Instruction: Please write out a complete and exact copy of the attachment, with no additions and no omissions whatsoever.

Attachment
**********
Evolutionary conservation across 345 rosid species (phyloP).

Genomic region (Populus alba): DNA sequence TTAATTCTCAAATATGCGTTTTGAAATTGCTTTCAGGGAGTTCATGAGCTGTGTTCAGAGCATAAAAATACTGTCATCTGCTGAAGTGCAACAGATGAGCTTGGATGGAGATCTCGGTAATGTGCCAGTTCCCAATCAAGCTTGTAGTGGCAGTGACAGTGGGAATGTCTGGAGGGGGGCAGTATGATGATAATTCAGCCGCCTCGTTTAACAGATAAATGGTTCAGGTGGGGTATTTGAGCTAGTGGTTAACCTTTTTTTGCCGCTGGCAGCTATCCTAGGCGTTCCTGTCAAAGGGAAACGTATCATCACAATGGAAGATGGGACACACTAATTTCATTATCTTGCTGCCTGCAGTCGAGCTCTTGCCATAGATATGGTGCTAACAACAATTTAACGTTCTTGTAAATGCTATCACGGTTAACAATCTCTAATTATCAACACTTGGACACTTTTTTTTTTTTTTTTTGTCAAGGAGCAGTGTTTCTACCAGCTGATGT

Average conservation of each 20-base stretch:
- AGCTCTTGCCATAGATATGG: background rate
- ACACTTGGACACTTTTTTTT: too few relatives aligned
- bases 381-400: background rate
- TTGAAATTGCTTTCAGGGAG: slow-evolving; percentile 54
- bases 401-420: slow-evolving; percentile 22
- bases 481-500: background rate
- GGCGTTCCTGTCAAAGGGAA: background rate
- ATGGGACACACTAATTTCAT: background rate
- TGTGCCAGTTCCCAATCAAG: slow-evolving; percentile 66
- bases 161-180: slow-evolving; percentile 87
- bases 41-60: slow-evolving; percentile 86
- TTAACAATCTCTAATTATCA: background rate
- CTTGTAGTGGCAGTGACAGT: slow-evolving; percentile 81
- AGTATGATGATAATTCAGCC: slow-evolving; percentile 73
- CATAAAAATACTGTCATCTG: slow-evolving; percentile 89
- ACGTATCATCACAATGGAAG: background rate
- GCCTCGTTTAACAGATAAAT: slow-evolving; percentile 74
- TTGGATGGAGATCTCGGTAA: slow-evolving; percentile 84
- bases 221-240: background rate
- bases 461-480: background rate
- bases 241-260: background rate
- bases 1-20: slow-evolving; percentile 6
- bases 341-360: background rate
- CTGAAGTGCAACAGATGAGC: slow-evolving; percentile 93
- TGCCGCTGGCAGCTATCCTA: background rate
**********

Evolutionary conservation across 345 rosid species (phyloP).

Genomic region (Populus alba): DNA sequence TTAATTCTCAAATATGCGTTTTGAAATTGCTTTCAGGGAGTTCATGAGCTGTGTTCAGAGCATAAAAATACTGTCATCTGCTGAAGTGCAACAGATGAGCTTGGATGGAGATCTCGGTAATGTGCCAGTTCCCAATCAAGCTTGTAGTGGCAGTGACAGTGGGAATGTCTGGAGGGGGGCAGTATGATGATAATTCAGCCGCCTCGTTTAACAGATAAATGGTTCAGGTGGGGTATTTGAGCTAGTGGTTAACCTTTTTTTGCCGCTGGCAGCTATCCTAGGCGTTCCTGTCAAAGGGAAACGTATCATCACAATGGAAGATGGGACACACTAATTTCATTATCTTGCTGCCTGCAGTCGAGCTCTTGCCATAGATATGGTGCTAACAACAATTTAACGTTCTTGTAAATGCTATCACGGTTAACAATCTCTAATTATCAACACTTGGACACTTTTTTTTTTTTTTTTTGTCAAGGAGCAGTGTTTCTACCAGCTGATGT

Average conservation of each 20-base stretch:
- AGCTCTTGCCATAGATATGG: background rate
- ACACTTGGACACTTTTTTTT: too few relatives aligned
- bases 381-400: background rate
- TTGAAATTGCTTTCAGGGAG: slow-evolving; percentile 54
- bases 401-420: slow-evolving; percentile 22
- bases 481-500: background rate
- GGCGTTCCTGTCAAAGGGAA: background rate
- ATGGGACACACTAATTTCAT: background rate
- TGTGCCAGTTCCCAATCAAG: slow-evolving; percentile 66
- bases 161-180: slow-evolving; percentile 87
- bases 41-60: slow-evolving; percentile 86
- TTAACAATCTCTAATTATCA: background rate
- CTTGTAGTGGCAGTGACAGT: slow-evolving; percentile 81
- AGTATGATGATAATTCAGCC: slow-evolving; percentile 73
- CATAAAAATACTGTCATCTG: slow-evolving; percentile 89
- ACGTATCATCACAATGGAAG: background rate
- GCCTCGTTTAACAGATAAAT: slow-evolving; percentile 74
- TTGGATGGAGATCTCGGTAA: slow-evolving; percentile 84
- bases 221-240: background rate
- bases 461-480: background rate
- bases 241-260: background rate
- bases 1-20: slow-evolving; percentile 6
- bases 341-360: background rate
- CTGAAGTGCAACAGATGAGC: slow-evolving; percentile 93
- TGCCGCTGGCAGCTATCCTA: background rate